Experts say coal mine approvals in NSW will negate the state’s emissions-reduction measures.

The NSW government has approved eight coal and gas developments since March 2018. The green light was given despite a goal the state set in 2016 to achieve net zero emissions by 2050.

The projects were approved by NSW’s Independent Planning Commission (IPC), which operates at arm's length from the government, but is guided by a statement of expectations issued by planning minister Rob Stokes.

Analysis commissioned by environmental group Lock The Gate says the new mines alone will emit 89 million tonnes of CO2 over their lives — more than the annual emissions of New Zealand. 

This is before about 1.3 billion tonnes of CO2 emissions are released from the burning of the coal and gas from those projects.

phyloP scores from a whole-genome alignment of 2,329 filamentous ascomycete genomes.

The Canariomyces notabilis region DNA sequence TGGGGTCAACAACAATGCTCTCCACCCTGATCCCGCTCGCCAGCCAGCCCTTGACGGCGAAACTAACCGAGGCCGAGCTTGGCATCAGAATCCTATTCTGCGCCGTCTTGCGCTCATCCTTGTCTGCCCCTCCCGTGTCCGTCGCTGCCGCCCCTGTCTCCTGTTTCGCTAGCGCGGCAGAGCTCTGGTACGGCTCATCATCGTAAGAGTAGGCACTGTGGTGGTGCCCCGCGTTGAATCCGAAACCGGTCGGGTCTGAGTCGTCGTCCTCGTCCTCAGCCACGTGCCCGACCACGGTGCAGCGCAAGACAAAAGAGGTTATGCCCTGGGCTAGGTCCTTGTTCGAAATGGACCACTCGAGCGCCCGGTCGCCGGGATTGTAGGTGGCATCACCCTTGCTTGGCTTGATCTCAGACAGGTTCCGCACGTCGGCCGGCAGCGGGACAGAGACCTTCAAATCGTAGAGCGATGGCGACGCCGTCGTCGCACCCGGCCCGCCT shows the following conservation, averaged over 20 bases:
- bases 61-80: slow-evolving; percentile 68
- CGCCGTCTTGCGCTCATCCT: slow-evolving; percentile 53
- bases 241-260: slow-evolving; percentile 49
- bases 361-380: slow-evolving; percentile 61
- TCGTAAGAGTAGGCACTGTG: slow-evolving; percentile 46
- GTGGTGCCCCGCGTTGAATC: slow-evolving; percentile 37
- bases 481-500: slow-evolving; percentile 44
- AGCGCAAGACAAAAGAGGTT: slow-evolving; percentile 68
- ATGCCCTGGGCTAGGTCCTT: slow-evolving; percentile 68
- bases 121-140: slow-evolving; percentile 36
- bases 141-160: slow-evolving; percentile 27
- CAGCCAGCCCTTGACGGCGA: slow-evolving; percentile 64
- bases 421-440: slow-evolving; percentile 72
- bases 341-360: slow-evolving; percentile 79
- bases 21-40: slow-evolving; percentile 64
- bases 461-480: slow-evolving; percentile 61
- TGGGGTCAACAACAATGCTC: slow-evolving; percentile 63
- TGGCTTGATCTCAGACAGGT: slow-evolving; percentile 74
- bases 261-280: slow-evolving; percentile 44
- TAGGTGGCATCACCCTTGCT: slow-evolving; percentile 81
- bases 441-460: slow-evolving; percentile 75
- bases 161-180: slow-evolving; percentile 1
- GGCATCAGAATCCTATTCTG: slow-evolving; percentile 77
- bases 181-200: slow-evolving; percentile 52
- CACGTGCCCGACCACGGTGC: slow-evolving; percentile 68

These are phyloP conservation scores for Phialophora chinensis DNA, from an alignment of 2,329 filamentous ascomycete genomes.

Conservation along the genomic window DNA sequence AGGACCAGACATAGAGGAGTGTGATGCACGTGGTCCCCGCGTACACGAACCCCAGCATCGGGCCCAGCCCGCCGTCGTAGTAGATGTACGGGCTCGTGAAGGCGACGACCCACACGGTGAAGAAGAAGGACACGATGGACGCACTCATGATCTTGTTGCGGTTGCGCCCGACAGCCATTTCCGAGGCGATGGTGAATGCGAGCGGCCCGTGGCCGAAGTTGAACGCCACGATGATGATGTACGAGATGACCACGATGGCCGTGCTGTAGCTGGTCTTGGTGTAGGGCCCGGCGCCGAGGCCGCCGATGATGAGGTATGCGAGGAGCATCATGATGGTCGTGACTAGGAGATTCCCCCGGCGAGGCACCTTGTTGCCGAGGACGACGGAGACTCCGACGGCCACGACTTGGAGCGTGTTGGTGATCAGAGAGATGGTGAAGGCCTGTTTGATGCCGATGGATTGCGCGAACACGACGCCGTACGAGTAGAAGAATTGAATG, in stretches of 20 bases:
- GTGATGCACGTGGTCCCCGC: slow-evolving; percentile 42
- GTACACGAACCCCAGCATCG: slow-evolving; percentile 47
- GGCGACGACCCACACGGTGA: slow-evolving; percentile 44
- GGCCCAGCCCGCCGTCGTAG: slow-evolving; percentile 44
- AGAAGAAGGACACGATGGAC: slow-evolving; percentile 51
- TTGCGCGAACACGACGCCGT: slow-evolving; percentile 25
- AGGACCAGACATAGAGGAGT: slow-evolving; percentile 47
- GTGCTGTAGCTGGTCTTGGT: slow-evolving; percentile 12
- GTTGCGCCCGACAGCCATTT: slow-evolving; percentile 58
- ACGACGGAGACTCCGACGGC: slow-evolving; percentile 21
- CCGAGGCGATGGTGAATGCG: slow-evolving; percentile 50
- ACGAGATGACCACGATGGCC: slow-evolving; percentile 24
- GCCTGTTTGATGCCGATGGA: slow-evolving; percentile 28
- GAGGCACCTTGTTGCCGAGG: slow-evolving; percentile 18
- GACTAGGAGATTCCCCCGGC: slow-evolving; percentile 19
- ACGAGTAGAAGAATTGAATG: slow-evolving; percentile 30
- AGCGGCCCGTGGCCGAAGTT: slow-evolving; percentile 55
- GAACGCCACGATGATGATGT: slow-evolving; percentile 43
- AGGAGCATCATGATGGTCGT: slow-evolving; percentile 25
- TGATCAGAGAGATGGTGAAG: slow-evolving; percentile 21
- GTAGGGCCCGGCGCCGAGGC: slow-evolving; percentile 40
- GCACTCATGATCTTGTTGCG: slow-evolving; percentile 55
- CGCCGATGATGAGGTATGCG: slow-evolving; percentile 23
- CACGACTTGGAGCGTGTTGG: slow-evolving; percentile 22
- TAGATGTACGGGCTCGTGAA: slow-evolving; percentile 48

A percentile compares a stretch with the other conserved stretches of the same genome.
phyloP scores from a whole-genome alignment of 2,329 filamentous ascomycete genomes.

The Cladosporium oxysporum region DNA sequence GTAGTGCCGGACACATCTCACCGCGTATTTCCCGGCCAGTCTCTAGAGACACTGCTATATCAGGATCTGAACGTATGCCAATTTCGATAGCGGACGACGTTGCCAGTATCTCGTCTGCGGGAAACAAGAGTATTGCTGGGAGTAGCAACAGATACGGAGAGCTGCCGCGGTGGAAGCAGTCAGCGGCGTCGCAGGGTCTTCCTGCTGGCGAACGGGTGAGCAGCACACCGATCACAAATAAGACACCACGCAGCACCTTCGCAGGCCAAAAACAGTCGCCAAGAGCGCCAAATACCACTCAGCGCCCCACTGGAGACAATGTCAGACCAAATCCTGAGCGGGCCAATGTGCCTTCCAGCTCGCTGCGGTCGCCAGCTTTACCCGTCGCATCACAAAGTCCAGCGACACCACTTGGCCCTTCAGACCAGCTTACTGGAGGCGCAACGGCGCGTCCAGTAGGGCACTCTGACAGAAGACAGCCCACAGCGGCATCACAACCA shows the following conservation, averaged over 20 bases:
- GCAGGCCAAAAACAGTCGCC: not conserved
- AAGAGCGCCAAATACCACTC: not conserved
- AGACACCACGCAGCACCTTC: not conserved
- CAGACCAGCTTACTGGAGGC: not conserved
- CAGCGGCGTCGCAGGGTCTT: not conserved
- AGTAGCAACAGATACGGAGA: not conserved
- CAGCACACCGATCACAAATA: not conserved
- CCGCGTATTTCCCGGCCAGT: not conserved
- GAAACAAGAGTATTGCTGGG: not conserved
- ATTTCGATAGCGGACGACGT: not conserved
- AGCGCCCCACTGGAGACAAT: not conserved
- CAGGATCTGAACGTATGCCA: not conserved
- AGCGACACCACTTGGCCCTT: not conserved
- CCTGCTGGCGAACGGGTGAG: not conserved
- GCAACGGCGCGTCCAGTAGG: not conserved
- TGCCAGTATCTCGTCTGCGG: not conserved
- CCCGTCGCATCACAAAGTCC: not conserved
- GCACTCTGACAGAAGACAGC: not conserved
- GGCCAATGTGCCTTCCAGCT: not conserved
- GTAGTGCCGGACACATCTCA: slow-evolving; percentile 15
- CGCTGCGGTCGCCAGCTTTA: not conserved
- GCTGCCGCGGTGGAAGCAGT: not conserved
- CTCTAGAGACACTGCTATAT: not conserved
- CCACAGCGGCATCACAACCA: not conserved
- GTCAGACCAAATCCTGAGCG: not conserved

It is also about the same level of emissions that the NSW government is hoping to avoid between now and 2030 through its $32 billion Electricity Infrastructure Roadmap.

The projects “appear incompatible with both the NSW declared goal of net zero emissions by 2050 and Australia's commitment to the 2018 Paris agreement”, Professor Ian Lowe from Griffith University wrote in his analysis for Lock The Gate.

“The New South Wales IPC is still recklessly approving new projects that will put significant amounts of greenhouse gases into the air,” Professor Lowe told the ABC.

“New South Wales is doing some very good things.

“For example, they have a commitment to get most of their electricity from renewable fuels by 2030. They're commissioning some storage projects to make better use of solar and wind energy.

“But it's a bit dishonest to be cleaning up your house, but dumping your garbage on the street.”

Professor Lowe said that at the very least, all projects should be made to generate their electricity from zero-emissions sources.